Facebook Has a Trump Problem

Can Facebook survive the decline? In pure usage numbers, sure

I’ve recently been personally feeling like Facebook is becoming less and less tolerable given the post-election climate. Not that I enjoyed the screaming back and forth from the 2008 or 2012 elections, but after the 2016 election, things didn’t seem to settle down like they had in the past.

As I heard one person say, I didn’t reconnect with old high-school friends because I think they have insightful political thoughts. Show me pictures of your kids, tell me you won the over-40 flag football city championship, but incessant political rants? No thanks.

I’ve unfollowed some connections, but that’s unfortunate. They have good things to say, too. But with Facebook, it’s all or nothing. In realizing that I’m a focus group of one, I decided to see if there is data to confirm or counter my sentiments. It turns out I’m not alone.

When comparing 2015 to 2016, a recent report by Mavrck shows a 15.14 percent decrease in engagements per post and a 11.41 percent decrease in total number of engagements on their posts.

In addition, numbers earlier in 2016 showed Facebook trying to reverse a 21 percent decline of “original content sharing.” This, from April, was well before the election really heated up.

One cause for this decline in usage appears directly related to users being sick of politics. 32 percent of users in one poll unfollowed someone over their repeated political posts, and 15 percent admitted to unfriending. Even if we assume 100 percent overlap between unfollowing and unfriending, 32 percent of users consuming less content due to unfollowing or unfriending could easily create this decline in engagement. I have a feeling the slide hasn’t hit a low point yet, though.

Another problem for Facebook is that once a user unfollows a connection, I find it hard to believe that there are lots of future refollows to re-engage. It seems like a one-way street.

Can Facebook survive the decline? In pure usage numbers, sure. Instead of 1 trillion minutes of engagement, if it has 900 billion, I think it’ll manage. But what if it doesn’t stop there?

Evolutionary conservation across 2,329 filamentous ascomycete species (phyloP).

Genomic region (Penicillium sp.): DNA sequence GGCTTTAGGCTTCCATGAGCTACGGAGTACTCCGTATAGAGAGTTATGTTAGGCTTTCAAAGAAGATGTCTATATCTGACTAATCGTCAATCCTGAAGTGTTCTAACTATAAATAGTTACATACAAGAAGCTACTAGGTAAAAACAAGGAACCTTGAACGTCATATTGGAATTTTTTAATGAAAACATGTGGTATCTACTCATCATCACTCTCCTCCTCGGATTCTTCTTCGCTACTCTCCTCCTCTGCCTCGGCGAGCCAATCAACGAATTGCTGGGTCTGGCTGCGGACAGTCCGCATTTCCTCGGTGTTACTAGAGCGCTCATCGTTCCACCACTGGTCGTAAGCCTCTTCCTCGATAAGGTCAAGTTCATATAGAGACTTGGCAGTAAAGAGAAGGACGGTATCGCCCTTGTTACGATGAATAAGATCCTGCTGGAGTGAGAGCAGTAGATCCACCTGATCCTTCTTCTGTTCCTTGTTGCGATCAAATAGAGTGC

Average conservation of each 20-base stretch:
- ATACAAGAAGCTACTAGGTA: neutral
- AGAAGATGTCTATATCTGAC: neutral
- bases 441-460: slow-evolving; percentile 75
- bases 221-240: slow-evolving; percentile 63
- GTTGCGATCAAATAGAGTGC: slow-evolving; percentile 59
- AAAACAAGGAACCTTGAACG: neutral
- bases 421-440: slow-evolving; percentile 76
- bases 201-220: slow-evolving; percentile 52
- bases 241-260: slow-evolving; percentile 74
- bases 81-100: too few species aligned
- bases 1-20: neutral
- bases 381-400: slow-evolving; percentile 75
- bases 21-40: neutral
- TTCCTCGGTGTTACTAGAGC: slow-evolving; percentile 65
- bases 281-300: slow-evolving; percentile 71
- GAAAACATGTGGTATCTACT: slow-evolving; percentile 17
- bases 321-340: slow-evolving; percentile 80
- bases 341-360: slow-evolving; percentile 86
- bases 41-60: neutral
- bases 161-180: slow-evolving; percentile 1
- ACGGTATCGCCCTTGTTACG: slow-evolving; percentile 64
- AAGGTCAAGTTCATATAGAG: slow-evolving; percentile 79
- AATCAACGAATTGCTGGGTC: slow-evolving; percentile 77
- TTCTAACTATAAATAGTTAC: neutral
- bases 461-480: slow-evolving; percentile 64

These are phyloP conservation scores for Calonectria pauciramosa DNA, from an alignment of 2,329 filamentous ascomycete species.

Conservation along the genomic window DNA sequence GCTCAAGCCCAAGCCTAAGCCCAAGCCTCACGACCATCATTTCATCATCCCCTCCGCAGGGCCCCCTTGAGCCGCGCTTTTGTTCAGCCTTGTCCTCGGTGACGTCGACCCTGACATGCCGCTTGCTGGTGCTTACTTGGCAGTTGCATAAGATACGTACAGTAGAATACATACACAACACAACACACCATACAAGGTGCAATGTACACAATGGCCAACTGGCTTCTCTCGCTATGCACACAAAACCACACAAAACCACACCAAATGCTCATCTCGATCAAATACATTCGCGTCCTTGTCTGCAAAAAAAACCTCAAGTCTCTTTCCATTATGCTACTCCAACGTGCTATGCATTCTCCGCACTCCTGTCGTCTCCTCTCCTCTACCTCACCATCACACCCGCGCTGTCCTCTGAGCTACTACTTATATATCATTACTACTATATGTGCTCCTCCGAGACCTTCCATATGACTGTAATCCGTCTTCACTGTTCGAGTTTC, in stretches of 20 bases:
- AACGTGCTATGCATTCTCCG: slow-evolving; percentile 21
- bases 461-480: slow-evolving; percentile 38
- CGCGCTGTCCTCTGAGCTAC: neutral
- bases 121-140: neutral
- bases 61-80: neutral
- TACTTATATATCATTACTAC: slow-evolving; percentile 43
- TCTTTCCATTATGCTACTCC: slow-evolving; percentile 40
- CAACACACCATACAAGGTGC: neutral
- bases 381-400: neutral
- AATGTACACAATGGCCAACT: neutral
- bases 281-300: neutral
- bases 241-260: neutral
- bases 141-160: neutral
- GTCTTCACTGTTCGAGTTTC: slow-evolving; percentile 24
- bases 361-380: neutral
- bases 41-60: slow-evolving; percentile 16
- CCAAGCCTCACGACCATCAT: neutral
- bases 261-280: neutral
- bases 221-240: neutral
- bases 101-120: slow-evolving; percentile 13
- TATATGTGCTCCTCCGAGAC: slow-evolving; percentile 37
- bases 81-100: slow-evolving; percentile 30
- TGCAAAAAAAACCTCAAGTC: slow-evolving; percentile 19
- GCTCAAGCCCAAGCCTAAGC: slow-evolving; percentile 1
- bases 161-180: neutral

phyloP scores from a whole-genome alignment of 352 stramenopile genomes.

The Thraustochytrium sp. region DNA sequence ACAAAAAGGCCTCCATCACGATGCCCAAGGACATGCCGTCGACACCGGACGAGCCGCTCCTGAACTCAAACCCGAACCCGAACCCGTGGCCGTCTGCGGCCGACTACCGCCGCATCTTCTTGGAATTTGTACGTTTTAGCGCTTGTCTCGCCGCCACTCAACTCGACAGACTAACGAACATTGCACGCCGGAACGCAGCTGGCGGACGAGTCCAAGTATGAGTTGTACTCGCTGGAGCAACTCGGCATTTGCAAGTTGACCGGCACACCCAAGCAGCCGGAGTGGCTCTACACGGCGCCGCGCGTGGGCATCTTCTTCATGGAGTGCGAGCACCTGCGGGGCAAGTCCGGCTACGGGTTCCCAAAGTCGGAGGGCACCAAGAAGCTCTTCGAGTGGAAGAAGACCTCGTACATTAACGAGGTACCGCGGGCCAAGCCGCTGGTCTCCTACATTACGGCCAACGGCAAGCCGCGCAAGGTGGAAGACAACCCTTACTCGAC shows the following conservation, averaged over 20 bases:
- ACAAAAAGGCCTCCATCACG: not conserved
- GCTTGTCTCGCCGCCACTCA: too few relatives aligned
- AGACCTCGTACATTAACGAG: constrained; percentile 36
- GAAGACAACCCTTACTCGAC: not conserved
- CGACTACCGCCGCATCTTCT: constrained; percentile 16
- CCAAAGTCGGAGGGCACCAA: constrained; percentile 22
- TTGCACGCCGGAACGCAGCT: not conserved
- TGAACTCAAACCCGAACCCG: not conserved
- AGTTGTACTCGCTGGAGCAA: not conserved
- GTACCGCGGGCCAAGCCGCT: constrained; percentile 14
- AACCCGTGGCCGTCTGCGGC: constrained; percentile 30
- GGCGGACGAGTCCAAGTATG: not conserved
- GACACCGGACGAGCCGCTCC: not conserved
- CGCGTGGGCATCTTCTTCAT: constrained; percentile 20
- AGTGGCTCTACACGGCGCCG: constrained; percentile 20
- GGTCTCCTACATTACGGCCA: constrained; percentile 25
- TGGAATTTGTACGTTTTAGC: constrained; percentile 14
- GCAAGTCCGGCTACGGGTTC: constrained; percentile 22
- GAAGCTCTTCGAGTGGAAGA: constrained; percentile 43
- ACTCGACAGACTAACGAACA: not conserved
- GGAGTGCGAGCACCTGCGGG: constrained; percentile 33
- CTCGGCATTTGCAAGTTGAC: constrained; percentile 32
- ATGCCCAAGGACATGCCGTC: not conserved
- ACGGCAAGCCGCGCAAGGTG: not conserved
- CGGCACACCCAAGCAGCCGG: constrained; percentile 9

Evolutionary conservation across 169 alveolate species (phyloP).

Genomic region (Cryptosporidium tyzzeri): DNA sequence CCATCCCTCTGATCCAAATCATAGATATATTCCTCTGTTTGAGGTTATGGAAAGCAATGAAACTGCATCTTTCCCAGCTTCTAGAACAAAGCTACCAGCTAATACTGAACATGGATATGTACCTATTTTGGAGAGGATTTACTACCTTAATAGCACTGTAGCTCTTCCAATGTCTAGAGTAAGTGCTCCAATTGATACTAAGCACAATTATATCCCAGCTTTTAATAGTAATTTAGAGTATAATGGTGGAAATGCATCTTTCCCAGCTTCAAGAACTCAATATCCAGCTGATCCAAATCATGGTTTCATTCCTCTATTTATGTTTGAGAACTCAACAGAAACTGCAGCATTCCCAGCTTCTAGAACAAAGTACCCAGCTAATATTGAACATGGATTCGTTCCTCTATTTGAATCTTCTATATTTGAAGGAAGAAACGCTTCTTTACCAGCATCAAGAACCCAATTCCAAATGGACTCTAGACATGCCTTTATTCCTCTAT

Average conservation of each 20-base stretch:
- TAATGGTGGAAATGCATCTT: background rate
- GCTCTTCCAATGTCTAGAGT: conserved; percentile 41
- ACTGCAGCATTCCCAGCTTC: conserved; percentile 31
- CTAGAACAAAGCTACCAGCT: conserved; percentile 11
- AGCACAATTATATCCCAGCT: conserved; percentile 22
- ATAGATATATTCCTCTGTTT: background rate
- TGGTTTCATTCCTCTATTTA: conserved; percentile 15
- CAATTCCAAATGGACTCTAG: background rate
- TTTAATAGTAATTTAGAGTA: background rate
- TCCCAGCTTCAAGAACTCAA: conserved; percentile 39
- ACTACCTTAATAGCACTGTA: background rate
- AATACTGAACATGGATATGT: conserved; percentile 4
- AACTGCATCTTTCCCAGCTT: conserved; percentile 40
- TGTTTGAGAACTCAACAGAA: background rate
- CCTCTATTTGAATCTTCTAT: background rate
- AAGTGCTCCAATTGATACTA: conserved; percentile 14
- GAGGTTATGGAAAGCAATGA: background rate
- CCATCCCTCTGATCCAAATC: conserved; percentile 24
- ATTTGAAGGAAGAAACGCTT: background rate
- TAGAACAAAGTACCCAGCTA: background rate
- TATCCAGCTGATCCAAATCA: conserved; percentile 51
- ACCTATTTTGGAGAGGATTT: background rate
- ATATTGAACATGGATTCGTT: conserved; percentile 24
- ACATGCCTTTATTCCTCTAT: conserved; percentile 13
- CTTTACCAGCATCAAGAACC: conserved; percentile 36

If you’re like me and have been around since before social was even called “social,” you’ll remember brands’ fears around placing ads on user-generated content. A decade ago, brands feared advertising on YouTube and MySpace because they couldn’t be guaranteed that they would not appear next to inappropriate content. Most social networks have done a good job addressing those initial fears.

But a new fear arose post-2016 election. “Alt Right” became a thing. Advertisers rushed to blacklist Breitbart due to potentially inflammatory statements. Whether a brand wants to avoid Alt Right or “Far Left,” does it matter if Facebook has these kinds of statements as a significant portion of its content?

It seems that it does. Brands like New Balance and Under Armour are getting pulled into political conversations on social media.

Grassroots initiatives like Grab Your Wallet are reacting by urging supporters to boycott certain brands for not only the merchandise they carry, but also for the perceived political viewpoints they represent. And while it’s not clear if these initiatives will impact bottom lines, the potential is there.

Since these initiatives are happening on social media, where people are highly impressionable and peer pressure is a factor, a friend posting something inflammatory can have unintended consequences for a brand. Is there a point at which it doesn’t matter who is saying what and brands decide they just want out of the environment because it’s safer elsewhere?

The world’s largest taxi firm, Uber, owns no cars. The world’s most popular media company, Facebook, creates no content. The world’s most valuable retailer, Alibaba, carries no stock. And the world’s largest accommodation provider, Airbnb, owns no property. But when the users who create that media for the world’s largest media company are creating and consuming less, and what they are creating is no better than the most extreme political sites, that media company might have a problem.

Jay Friedman is chief operating officer of programmatic media buying and planning agency Goodway Group.

Image courtesy of martinwimmer/iStock.

Jay Friedman is president and partner of Goodway Group.